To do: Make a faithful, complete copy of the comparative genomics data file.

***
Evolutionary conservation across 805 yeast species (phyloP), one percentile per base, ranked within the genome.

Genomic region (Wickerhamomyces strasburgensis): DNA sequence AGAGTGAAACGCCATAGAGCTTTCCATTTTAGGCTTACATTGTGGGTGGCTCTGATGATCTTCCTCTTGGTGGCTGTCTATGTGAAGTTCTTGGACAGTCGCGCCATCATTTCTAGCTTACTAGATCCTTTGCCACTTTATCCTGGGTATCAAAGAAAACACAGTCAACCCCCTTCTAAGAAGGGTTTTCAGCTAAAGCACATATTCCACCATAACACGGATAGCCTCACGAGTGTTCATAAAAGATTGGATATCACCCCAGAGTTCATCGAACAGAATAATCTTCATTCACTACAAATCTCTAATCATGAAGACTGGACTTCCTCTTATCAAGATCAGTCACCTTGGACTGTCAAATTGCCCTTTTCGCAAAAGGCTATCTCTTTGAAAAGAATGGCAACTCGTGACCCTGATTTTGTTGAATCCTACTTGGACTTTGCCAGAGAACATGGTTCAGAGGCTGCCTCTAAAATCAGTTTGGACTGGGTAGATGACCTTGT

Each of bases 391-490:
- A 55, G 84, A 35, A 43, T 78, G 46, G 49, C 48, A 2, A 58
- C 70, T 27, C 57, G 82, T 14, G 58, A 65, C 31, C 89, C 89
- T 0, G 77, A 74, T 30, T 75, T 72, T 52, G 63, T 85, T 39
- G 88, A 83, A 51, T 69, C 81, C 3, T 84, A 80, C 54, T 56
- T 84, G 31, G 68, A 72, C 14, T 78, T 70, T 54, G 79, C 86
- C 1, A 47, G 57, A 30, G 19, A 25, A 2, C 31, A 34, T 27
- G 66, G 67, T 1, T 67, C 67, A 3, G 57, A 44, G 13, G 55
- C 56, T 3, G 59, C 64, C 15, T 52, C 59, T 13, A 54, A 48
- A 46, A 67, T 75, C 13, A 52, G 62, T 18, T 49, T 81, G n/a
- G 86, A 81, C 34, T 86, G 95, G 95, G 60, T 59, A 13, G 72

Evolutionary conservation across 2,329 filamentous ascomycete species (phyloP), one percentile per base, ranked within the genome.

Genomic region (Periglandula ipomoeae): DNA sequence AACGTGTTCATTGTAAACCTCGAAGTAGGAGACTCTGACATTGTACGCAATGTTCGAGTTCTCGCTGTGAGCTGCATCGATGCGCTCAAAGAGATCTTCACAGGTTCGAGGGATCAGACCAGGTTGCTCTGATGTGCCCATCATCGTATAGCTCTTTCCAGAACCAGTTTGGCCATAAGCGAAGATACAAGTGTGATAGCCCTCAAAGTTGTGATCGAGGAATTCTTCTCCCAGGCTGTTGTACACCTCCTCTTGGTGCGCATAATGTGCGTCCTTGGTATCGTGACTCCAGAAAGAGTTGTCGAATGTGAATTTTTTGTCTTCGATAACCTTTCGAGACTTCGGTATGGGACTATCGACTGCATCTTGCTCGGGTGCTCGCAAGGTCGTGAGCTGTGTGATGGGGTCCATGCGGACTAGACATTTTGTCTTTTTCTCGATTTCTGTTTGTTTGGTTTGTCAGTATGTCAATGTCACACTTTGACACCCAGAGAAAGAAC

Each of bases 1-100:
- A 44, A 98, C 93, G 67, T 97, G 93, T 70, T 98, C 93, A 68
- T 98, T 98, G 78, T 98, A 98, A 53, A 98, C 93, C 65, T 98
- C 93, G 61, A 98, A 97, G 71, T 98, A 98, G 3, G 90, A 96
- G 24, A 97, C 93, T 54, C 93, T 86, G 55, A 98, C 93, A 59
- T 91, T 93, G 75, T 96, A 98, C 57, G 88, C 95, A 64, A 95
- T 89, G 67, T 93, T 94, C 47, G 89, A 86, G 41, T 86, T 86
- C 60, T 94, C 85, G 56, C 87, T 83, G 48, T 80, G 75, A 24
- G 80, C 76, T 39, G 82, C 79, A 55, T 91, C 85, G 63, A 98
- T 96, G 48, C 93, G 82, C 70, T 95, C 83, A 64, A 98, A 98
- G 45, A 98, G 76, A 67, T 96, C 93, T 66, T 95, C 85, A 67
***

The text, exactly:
Evolutionary conservation across 805 yeast species (phyloP), one percentile per base, ranked within the genome.

Genomic region (Wickerhamomyces strasburgensis): DNA sequence AGAGTGAAACGCCATAGAGCTTTCCATTTTAGGCTTACATTGTGGGTGGCTCTGATGATCTTCCTCTTGGTGGCTGTCTATGTGAAGTTCTTGGACAGTCGCGCCATCATTTCTAGCTTACTAGATCCTTTGCCACTTTATCCTGGGTATCAAAGAAAACACAGTCAACCCCCTTCTAAGAAGGGTTTTCAGCTAAAGCACATATTCCACCATAACACGGATAGCCTCACGAGTGTTCATAAAAGATTGGATATCACCCCAGAGTTCATCGAACAGAATAATCTTCATTCACTACAAATCTCTAATCATGAAGACTGGACTTCCTCTTATCAAGATCAGTCACCTTGGACTGTCAAATTGCCCTTTTCGCAAAAGGCTATCTCTTTGAAAAGAATGGCAACTCGTGACCCTGATTTTGTTGAATCCTACTTGGACTTTGCCAGAGAACATGGTTCAGAGGCTGCCTCTAAAATCAGTTTGGACTGGGTAGATGACCTTGT

Each of bases 391-490:
- A 55, G 84, A 35, A 43, T 78, G 46, G 49, C 48, A 2, A 58
- C 70, T 27, C 57, G 82, T 14, G 58, A 65, C 31, C 89, C 89
- T 0, G 77, A 74, T 30, T 75, T 72, T 52, G 63, T 85, T 39
- G 88, A 83, A 51, T 69, C 81, C 3, T 84, A 80, C 54, T 56
- T 84, G 31, G 68, A 72, C 14, T 78, T 70, T 54, G 79, C 86
- C 1, A 47, G 57, A 30, G 19, A 25, A 2, C 31, A 34, T 27
- G 66, G 67, T 1, T 67, C 67, A 3, G 57, A 44, G 13, G 55
- C 56, T 3, G 59, C 64, C 15, T 52, C 59, T 13, A 54, A 48
- A 46, A 67, T 75, C 13, A 52, G 62, T 18, T 49, T 81, G n/a
- G 86, A 81, C 34, T 86, G 95, G 95, G 60, T 59, A 13, G 72

Evolutionary conservation across 2,329 filamentous ascomycete species (phyloP), one percentile per base, ranked within the genome.

Genomic region (Periglandula ipomoeae): DNA sequence AACGTGTTCATTGTAAACCTCGAAGTAGGAGACTCTGACATTGTACGCAATGTTCGAGTTCTCGCTGTGAGCTGCATCGATGCGCTCAAAGAGATCTTCACAGGTTCGAGGGATCAGACCAGGTTGCTCTGATGTGCCCATCATCGTATAGCTCTTTCCAGAACCAGTTTGGCCATAAGCGAAGATACAAGTGTGATAGCCCTCAAAGTTGTGATCGAGGAATTCTTCTCCCAGGCTGTTGTACACCTCCTCTTGGTGCGCATAATGTGCGTCCTTGGTATCGTGACTCCAGAAAGAGTTGTCGAATGTGAATTTTTTGTCTTCGATAACCTTTCGAGACTTCGGTATGGGACTATCGACTGCATCTTGCTCGGGTGCTCGCAAGGTCGTGAGCTGTGTGATGGGGTCCATGCGGACTAGACATTTTGTCTTTTTCTCGATTTCTGTTTGTTTGGTTTGTCAGTATGTCAATGTCACACTTTGACACCCAGAGAAAGAAC

Each of bases 1-100:
- A 44, A 98, C 93, G 67, T 97, G 93, T 70, T 98, C 93, A 68
- T 98, T 98, G 78, T 98, A 98, A 53, A 98, C 93, C 65, T 98
- C 93, G 61, A 98, A 97, G 71, T 98, A 98, G 3, G 90, A 96
- G 24, A 97, C 93, T 54, C 93, T 86, G 55, A 98, C 93, A 59
- T 91, T 93, G 75, T 96, A 98, C 57, G 88, C 95, A 64, A 95
- T 89, G 67, T 93, T 94, C 47, G 89, A 86, G 41, T 86, T 86
- C 60, T 94, C 85, G 56, C 87, T 83, G 48, T 80, G 75, A 24
- G 80, C 76, T 39, G 82, C 79, A 55, T 91, C 85, G 63, A 98
- T 96, G 48, C 93, G 82, C 70, T 95, C 83, A 64, A 98, A 98
- G 45, A 98, G 76, A 67, T 96, C 93, T 66, T 95, C 85, A 67